Agricultural exporters want DOT to meet shipping challenges | Agriculture
Nearly 300 groups representing agricultural exporters, farmers and ranchers are calling on the US Department of Transportation to intervene in the “predatory and unreasonable” practices of shipping carriers.
In a letter to US Secretary of Transportation Pete Buttigieg, the groups said carriers refuse to ship US agricultural exports from US ports and impose hundreds of millions of dollars in punitive fees already deemed unreasonable by the Commission. federal maritime.
“The burden on exporters, manufacturers, farmers, ranchers and our hard-working rural communities is overwhelming. We urge the Department of Transportation to use all existing authorities to address the challenges faced by US agricultural exporters, ”they said.
The groups said the shipping industry, which once had dozens of carriers, has consolidated over the past three decades. One result of this consolidation is the total use of less than a dozen foreign carriers to deliver American agricultural products abroad.
“The tenuous nature of this arrangement is evident as VOCCs (Common Carriers Operating Vessels) deliver massive volumes of imported cargo to US ports and then choose to leave without filling empty containers with US goods and products.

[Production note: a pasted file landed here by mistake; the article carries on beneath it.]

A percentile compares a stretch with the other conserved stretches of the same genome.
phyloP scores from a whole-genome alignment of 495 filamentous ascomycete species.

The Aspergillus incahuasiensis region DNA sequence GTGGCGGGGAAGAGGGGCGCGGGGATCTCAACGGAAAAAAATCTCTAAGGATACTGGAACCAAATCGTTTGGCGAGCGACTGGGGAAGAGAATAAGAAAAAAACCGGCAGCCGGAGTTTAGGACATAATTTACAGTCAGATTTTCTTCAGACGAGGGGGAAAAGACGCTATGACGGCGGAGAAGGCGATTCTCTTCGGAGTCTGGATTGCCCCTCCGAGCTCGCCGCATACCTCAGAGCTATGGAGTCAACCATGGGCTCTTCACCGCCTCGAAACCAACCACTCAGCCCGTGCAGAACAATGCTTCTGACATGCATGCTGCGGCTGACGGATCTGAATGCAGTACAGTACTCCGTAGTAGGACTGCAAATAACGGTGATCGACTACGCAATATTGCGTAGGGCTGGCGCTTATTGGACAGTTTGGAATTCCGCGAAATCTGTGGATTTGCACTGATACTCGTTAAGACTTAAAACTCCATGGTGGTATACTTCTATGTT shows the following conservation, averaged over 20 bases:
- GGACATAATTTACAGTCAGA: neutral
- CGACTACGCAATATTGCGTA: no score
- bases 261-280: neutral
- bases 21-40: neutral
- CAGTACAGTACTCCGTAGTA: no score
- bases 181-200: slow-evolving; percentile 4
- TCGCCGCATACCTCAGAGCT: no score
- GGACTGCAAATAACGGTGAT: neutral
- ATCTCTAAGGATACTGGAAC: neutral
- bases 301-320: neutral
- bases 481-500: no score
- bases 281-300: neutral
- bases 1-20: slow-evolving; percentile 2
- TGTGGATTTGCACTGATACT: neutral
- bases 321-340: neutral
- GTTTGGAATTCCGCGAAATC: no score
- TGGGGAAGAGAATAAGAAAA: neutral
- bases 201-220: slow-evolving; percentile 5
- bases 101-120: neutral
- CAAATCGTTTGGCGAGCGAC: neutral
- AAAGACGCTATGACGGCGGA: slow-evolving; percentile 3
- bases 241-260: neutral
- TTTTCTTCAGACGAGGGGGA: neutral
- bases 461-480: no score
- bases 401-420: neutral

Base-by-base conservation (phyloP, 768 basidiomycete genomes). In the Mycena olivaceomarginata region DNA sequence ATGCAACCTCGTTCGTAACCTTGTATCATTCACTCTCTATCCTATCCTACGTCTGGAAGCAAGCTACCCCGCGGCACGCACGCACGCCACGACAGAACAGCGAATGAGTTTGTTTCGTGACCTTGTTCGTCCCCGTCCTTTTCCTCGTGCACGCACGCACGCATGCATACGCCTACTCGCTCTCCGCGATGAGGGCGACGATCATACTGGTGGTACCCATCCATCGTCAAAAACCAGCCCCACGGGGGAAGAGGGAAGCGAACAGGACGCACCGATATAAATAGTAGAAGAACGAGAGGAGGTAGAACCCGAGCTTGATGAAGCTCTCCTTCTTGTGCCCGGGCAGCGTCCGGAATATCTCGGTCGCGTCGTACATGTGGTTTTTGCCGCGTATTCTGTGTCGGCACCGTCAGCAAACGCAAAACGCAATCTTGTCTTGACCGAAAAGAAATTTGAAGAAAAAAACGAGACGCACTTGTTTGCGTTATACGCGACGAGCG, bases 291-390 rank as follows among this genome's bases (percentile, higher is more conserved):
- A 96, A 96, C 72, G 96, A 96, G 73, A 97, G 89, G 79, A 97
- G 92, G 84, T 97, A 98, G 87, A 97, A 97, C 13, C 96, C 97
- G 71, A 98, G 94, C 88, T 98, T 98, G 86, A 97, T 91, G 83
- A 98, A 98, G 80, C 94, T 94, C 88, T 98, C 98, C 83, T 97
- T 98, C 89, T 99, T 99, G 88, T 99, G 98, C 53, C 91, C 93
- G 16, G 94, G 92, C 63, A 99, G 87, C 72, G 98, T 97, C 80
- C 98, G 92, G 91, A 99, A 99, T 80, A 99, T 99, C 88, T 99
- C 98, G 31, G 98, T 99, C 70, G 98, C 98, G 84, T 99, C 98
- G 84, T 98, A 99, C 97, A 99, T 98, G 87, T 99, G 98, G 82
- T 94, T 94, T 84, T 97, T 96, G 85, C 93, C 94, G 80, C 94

Lucrative freight rates paid by import cargo, combined with congestion and delays at west and east coast ports, lead VOCCs to immediately return empty containers to their home ports overseas, have they declared.
“The situation is exacerbated by the inability of carriers to provide accurate notice to our exporters of the arrival / departure and loading times of cargo, and then by the imposition of draconian financial penalties on exporters for ‘missing’ these. loading windows – a practice the CMF has found to be unreasonable, ”they said.
Foreign markets are essential for American farmers and ranchers, with more than 20% of agricultural production overseas. It is prohibitive for producers to rework the supply chain and find alternative ways to fulfill their contracts overseas, they said.
“This impossibility, coupled with significant price increases, explains estimates of nearly $ 1.5 billion in lost agricultural exports. These losses follow trade disputes and a pandemic that wiped out global markets, ”they said.
Growing frustration with American agriculture is why a wide range of food and agriculture associations have supported the Federal Maritime Commission’s investigation to address predatory or unreasonable behavior by COVCs and its rule setting guidelines for detention and demurrage, they said.
“We need to act now; no further studies. We call on the Ministry of Transport to help the Commission speed up its enforcement options, ”they said.
The groups also urged the ministry to review its existing powers to determine how it can help overcome the current challenges of shipping goods and products.
The groups sent copies of the letter to the USDA and to the chairmen of Senate and House committees involved in transportation and commerce.